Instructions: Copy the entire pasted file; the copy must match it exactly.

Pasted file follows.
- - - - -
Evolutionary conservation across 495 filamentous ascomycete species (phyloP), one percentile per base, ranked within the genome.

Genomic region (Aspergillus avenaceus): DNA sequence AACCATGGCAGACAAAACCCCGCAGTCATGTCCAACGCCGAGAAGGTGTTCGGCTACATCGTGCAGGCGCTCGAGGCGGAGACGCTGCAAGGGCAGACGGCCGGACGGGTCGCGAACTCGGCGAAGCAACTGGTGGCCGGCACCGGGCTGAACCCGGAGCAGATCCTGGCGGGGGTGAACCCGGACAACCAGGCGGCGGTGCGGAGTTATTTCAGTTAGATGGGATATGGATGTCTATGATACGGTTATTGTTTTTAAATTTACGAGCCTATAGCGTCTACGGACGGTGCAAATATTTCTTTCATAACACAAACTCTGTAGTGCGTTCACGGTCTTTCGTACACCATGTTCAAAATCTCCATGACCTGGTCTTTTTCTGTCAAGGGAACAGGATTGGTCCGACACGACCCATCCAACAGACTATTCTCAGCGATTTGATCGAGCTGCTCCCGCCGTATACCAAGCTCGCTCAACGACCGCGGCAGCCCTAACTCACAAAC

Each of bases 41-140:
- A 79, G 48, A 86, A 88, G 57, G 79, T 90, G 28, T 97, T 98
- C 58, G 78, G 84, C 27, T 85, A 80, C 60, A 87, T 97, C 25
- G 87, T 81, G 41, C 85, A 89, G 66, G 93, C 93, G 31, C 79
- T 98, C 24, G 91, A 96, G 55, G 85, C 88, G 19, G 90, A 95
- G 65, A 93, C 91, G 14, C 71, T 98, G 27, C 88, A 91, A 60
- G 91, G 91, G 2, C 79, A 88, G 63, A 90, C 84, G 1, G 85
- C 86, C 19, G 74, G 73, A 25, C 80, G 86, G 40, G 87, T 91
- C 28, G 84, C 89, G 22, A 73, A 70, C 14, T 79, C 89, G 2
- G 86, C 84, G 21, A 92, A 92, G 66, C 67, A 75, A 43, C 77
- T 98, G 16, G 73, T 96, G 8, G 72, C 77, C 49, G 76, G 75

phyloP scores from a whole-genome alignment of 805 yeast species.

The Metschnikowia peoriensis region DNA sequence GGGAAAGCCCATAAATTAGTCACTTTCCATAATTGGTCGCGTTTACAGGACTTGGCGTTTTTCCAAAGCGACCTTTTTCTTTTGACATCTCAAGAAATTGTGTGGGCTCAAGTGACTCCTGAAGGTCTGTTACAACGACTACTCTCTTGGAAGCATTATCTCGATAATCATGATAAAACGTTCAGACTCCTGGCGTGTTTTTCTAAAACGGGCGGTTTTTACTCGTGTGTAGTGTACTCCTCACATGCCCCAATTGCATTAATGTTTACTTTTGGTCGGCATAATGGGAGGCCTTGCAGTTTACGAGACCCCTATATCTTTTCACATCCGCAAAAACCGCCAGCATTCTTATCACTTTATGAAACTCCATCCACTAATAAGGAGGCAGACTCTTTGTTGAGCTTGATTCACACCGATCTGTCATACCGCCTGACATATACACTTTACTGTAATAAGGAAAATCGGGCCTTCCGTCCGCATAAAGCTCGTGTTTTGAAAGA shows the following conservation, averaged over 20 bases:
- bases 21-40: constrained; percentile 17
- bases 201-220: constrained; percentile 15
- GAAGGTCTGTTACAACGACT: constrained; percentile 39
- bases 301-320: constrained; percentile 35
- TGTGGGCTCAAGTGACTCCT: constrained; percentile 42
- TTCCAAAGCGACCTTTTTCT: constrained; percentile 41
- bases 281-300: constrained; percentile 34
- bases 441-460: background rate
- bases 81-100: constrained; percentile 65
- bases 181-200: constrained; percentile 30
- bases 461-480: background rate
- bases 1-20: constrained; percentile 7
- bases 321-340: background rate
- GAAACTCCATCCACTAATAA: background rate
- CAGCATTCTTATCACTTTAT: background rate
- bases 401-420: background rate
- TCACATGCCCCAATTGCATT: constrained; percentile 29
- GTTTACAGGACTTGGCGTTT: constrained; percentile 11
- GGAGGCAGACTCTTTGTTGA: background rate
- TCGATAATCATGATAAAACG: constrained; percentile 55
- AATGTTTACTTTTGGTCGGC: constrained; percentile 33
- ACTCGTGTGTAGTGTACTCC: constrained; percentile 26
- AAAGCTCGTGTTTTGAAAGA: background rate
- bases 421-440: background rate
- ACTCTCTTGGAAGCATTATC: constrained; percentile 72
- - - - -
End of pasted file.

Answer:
Evolutionary conservation across 495 filamentous ascomycete species (phyloP), one percentile per base, ranked within the genome.

Genomic region (Aspergillus avenaceus): DNA sequence AACCATGGCAGACAAAACCCCGCAGTCATGTCCAACGCCGAGAAGGTGTTCGGCTACATCGTGCAGGCGCTCGAGGCGGAGACGCTGCAAGGGCAGACGGCCGGACGGGTCGCGAACTCGGCGAAGCAACTGGTGGCCGGCACCGGGCTGAACCCGGAGCAGATCCTGGCGGGGGTGAACCCGGACAACCAGGCGGCGGTGCGGAGTTATTTCAGTTAGATGGGATATGGATGTCTATGATACGGTTATTGTTTTTAAATTTACGAGCCTATAGCGTCTACGGACGGTGCAAATATTTCTTTCATAACACAAACTCTGTAGTGCGTTCACGGTCTTTCGTACACCATGTTCAAAATCTCCATGACCTGGTCTTTTTCTGTCAAGGGAACAGGATTGGTCCGACACGACCCATCCAACAGACTATTCTCAGCGATTTGATCGAGCTGCTCCCGCCGTATACCAAGCTCGCTCAACGACCGCGGCAGCCCTAACTCACAAAC

Each of bases 41-140:
- A 79, G 48, A 86, A 88, G 57, G 79, T 90, G 28, T 97, T 98
- C 58, G 78, G 84, C 27, T 85, A 80, C 60, A 87, T 97, C 25
- G 87, T 81, G 41, C 85, A 89, G 66, G 93, C 93, G 31, C 79
- T 98, C 24, G 91, A 96, G 55, G 85, C 88, G 19, G 90, A 95
- G 65, A 93, C 91, G 14, C 71, T 98, G 27, C 88, A 91, A 60
- G 91, G 91, G 2, C 79, A 88, G 63, A 90, C 84, G 1, G 85
- C 86, C 19, G 74, G 73, A 25, C 80, G 86, G 40, G 87, T 91
- C 28, G 84, C 89, G 22, A 73, A 70, C 14, T 79, C 89, G 2
- G 86, C 84, G 21, A 92, A 92, G 66, C 67, A 75, A 43, C 77
- T 98, G 16, G 73, T 96, G 8, G 72, C 77, C 49, G 76, G 75

phyloP scores from a whole-genome alignment of 805 yeast species.

The Metschnikowia peoriensis region DNA sequence GGGAAAGCCCATAAATTAGTCACTTTCCATAATTGGTCGCGTTTACAGGACTTGGCGTTTTTCCAAAGCGACCTTTTTCTTTTGACATCTCAAGAAATTGTGTGGGCTCAAGTGACTCCTGAAGGTCTGTTACAACGACTACTCTCTTGGAAGCATTATCTCGATAATCATGATAAAACGTTCAGACTCCTGGCGTGTTTTTCTAAAACGGGCGGTTTTTACTCGTGTGTAGTGTACTCCTCACATGCCCCAATTGCATTAATGTTTACTTTTGGTCGGCATAATGGGAGGCCTTGCAGTTTACGAGACCCCTATATCTTTTCACATCCGCAAAAACCGCCAGCATTCTTATCACTTTATGAAACTCCATCCACTAATAAGGAGGCAGACTCTTTGTTGAGCTTGATTCACACCGATCTGTCATACCGCCTGACATATACACTTTACTGTAATAAGGAAAATCGGGCCTTCCGTCCGCATAAAGCTCGTGTTTTGAAAGA shows the following conservation, averaged over 20 bases:
- bases 21-40: constrained; percentile 17
- bases 201-220: constrained; percentile 15
- GAAGGTCTGTTACAACGACT: constrained; percentile 39
- bases 301-320: constrained; percentile 35
- TGTGGGCTCAAGTGACTCCT: constrained; percentile 42
- TTCCAAAGCGACCTTTTTCT: constrained; percentile 41
- bases 281-300: constrained; percentile 34
- bases 441-460: background rate
- bases 81-100: constrained; percentile 65
- bases 181-200: constrained; percentile 30
- bases 461-480: background rate
- bases 1-20: constrained; percentile 7
- bases 321-340: background rate
- GAAACTCCATCCACTAATAA: background rate
- CAGCATTCTTATCACTTTAT: background rate
- bases 401-420: background rate
- TCACATGCCCCAATTGCATT: constrained; percentile 29
- GTTTACAGGACTTGGCGTTT: constrained; percentile 11
- GGAGGCAGACTCTTTGTTGA: background rate
- TCGATAATCATGATAAAACG: constrained; percentile 55
- AATGTTTACTTTTGGTCGGC: constrained; percentile 33
- ACTCGTGTGTAGTGTACTCC: constrained; percentile 26
- AAAGCTCGTGTTTTGAAAGA: background rate
- bases 421-440: background rate
- ACTCTCTTGGAAGCATTATC: constrained; percentile 72